Great site by the way and thanks for your generosity and open attitude, you have inspired many.

Marty

RE: The Mushroom Factor of Hot Yoga
Answer
9/30/16 2:26 PM as a reply to Marty G.
Marty G:
This reminds me of the Mushroom Factor within American Buddhism, in terms of hiding the truth about how real progress is made.

It's a hard sell, if the truth were told, fully, even more so : There is absolutely nothing whatsoever to be happy about in Theravadan Buddhism. All this talk of "happiness' through meditation is bollocks really. The reason Mahayana and its offshoots took root was because of the utter bleak, life-negative, sex-negative, love-negative basis of Theravada. It's all random pixels in motion, metta is at best wishing your neighbor well (for your own merit!) but no need to actually help anyone in life terms. No-self is freedom, yet there is endless stressful striving by 'self ' for mythical states such as stream entry etc - if there is No-self really, who gives a care about such states of attainment. No hope then for the great unwashed, unsaved, non-attainers. I say long live the already free,  that's all beings who never need to attain anything.  Where is the end of suffering in this system? Apparently you can attain to Arahat yet be unenlightened ( still seeking, striving, suffering), crazy shit, yet that is the bottom line. (allow me a small rant, thank you)

I prefer my rants with more meat and less teeth gnashing

Pointing out resources that back up your claims can be educational for all.

https://www.reddit.com/r/Buddhism/comments/2ttyog/the_state_of_theravada_strong_criticism_from_a/

http://www.buddhistische-gesellschaft-berlin.de/downloads/brokenbuddhanew.pdf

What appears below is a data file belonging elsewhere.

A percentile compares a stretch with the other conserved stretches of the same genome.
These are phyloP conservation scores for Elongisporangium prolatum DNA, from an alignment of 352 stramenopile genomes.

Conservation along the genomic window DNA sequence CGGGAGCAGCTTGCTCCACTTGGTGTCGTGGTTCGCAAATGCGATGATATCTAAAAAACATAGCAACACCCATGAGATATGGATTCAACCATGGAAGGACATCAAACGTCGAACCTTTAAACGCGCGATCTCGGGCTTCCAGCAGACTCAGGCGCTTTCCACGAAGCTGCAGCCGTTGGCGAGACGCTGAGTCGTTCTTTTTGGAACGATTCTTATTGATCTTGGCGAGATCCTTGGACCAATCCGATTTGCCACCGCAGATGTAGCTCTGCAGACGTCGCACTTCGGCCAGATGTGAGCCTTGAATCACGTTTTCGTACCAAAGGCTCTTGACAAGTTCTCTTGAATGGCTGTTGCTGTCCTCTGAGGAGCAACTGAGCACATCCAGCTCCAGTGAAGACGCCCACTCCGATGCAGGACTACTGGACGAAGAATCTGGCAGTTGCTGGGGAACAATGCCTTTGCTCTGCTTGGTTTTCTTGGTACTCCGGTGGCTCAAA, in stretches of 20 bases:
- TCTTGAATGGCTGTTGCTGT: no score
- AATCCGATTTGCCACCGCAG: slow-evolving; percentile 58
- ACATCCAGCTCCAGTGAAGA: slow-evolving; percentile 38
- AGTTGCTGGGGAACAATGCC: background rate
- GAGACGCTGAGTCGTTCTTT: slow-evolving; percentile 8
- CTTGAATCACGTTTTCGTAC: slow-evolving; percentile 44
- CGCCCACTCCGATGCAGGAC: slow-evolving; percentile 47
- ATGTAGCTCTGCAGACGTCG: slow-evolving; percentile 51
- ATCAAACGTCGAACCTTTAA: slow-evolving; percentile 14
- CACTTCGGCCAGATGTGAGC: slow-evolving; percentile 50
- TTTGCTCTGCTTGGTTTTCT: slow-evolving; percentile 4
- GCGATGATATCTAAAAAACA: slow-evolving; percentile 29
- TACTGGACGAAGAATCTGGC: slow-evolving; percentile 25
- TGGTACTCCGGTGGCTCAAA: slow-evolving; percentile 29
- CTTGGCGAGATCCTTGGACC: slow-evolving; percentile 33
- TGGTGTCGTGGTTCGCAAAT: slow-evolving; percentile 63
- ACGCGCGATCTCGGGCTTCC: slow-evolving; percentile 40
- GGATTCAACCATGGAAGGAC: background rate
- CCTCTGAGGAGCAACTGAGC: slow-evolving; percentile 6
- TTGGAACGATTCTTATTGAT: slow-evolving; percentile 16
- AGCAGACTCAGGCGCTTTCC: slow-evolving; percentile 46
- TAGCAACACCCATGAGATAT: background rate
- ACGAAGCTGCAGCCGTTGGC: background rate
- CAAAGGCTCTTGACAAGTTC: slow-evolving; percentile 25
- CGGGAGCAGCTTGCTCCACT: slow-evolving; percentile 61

The question then is how to avoid the mushroom factor, change it, understand it, or whatever it is you are railing about...

~D

RE: The Mushroom Factor of Hot Yoga
Answer
9/30/16 11:37 PM as a reply to Dream Walker.
Hi DW, 
The question then is how to avoid the mushroom factor, change it, understand it, or whatever it is you are railing about..

Just in case anyone is unclear on this term :

http://www.dharmaoverground.org/dharma-wiki/-/wiki/Main/MCTB+What+Went+Wrong

I was in fact just using that this post as an opportune moment to
vent a little without much mind on the actual context of the post or the
poster.

That text you linked to is scathing and I think has substance
to it. However the great strength of Theravada is its lack of  nonsense
and baggage ( only when at its best).

Mahayana and its many offshoots moves on to Tantra, and the great promise of Dzogchen ( already
Buddha-Nature)  where my own heart lies, but the down side is the
immense cultural baggage carried in these traditions.

I'm sure many have commented on this and it wont change anytime soon.  I could not truly
approach, sincerely any of the Tibetan streams, due to the localized
cultural 'carry-on'  associated with all of them ( without exception as
far as I can see).

In fact it's extremely difficult to read and  understand many of the works that come from those sources due to so much
flowery and cultural-syncratic language. It's dispiriting unless you
want to absorb the 'whole enchilada' going back to it deep roots in the
past.

Modern teachers who try to take Dzogchen ( for instance) outside
of Tibetan culture and gurus, generally fall flat and just sound like
all the other non-dualists  spouting their seemingly identical
'chit-chat'.

Sorry this adds not much to the conversation on Mushrooms.

RE: The Mushroom Factor of Hot Yoga
Answer
10/1/16 6:53 PM as a reply to Marty G.
Marty G:
Hi DW, 
The question then is how to avoid the mushroom factor, change it, understand it, or whatever it is you are railing about..

Just in case anyone is unclear on this term :

http://www.dharmaoverground.org/dharma-wiki/-/wiki/Main/MCTB+What+Went+Wrong

I was in fact just using that this post as an opportune moment to
vent a little without much mind on the actual context of the post or the
poster.

That text you linked to is scathing and I think has substance
to it. However the great strength of Theravada is its lack of  nonsense
and baggage ( only when at its best).

Mahayana and its many offshoots moves on to Tantra, and the great promise of Dzogchen ( already
Buddha-Nature)  where my own heart lies, but the down side is the
immense cultural baggage carried in these traditions.